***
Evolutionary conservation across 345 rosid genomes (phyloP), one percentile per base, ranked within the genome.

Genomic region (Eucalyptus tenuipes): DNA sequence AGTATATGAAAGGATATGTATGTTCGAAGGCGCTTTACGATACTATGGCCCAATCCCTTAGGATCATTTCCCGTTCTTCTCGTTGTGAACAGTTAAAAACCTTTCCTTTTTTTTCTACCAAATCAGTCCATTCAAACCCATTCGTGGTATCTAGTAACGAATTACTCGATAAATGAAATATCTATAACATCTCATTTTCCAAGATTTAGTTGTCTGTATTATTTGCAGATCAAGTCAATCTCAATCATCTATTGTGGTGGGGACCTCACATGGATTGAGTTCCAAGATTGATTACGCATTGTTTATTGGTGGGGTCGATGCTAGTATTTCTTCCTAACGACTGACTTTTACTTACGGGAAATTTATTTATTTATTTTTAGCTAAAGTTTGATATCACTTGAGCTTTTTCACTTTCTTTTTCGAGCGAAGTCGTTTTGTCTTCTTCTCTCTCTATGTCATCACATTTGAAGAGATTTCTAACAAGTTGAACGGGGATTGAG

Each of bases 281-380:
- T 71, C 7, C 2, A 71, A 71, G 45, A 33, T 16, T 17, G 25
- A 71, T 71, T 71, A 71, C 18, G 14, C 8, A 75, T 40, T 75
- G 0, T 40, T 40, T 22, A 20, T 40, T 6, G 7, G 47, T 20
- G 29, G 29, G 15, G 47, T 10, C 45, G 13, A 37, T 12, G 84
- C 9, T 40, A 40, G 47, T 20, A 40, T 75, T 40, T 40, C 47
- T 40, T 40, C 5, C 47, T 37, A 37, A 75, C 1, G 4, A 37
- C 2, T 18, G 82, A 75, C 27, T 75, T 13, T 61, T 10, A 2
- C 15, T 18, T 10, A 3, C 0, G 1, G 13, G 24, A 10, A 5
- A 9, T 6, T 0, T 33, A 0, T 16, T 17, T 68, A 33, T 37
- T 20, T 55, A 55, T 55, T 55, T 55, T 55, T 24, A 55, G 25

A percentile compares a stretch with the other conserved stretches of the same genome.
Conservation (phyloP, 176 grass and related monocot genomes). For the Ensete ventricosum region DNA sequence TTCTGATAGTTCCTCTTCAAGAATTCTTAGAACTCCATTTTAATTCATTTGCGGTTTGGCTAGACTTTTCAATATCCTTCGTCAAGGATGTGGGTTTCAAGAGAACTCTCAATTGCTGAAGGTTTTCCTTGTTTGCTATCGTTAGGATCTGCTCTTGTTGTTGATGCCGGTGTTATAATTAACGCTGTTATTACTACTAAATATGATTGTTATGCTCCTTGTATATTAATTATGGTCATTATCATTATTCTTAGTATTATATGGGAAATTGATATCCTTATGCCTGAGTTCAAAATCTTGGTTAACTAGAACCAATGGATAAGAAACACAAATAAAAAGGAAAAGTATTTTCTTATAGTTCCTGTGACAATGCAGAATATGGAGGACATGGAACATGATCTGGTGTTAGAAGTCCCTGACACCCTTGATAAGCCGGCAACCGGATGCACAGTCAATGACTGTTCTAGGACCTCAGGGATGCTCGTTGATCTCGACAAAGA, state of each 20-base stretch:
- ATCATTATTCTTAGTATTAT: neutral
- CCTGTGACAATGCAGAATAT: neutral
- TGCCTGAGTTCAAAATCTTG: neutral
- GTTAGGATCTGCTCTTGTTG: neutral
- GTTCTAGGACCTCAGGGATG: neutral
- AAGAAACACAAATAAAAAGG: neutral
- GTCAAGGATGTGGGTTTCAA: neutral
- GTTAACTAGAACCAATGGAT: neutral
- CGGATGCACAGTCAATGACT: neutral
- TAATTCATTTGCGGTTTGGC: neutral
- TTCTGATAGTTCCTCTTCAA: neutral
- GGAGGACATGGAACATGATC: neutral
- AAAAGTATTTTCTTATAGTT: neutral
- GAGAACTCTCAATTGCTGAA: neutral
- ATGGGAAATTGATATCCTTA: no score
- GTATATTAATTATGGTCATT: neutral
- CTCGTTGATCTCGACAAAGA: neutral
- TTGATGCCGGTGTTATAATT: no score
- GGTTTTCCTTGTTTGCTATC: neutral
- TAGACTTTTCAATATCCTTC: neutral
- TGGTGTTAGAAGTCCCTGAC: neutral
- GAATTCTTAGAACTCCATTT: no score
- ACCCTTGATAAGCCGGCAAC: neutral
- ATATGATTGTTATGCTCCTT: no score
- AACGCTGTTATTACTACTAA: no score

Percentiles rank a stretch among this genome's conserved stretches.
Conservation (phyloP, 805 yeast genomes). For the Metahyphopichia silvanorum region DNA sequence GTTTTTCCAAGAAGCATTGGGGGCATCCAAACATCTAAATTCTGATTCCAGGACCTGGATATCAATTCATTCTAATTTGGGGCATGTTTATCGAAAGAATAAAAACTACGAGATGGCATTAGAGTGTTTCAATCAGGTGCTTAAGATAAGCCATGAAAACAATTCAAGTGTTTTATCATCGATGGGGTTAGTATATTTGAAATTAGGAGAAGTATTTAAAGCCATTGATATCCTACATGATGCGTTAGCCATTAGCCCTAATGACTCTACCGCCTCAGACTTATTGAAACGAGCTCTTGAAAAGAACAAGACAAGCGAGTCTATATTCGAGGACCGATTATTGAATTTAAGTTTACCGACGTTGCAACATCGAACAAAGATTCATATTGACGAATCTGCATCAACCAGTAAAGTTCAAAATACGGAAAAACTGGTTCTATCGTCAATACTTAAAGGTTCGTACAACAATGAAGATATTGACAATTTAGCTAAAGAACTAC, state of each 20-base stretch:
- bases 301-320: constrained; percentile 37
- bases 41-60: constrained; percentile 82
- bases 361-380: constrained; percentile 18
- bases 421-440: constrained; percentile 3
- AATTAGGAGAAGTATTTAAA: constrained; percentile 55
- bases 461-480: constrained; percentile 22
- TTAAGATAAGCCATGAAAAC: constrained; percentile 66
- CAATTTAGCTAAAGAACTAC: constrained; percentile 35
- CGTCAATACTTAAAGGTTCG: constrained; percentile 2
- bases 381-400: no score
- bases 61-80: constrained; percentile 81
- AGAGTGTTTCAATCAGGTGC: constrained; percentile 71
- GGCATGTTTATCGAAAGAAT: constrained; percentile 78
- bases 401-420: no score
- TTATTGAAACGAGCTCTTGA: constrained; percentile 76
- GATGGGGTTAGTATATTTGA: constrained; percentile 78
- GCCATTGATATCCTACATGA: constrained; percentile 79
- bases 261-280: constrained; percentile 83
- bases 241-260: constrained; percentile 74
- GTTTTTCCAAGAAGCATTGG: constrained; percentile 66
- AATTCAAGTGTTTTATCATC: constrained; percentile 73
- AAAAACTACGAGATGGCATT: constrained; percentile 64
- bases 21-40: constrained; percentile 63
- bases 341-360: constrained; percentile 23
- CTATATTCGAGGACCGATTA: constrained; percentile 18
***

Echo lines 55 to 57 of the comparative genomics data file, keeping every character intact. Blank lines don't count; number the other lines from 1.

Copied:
- GGCATGTTTATCGAAAGAAT: constrained; percentile 78
- bases 401-420: no score
- TTATTGAAACGAGCTCTTGA: constrained; percentile 76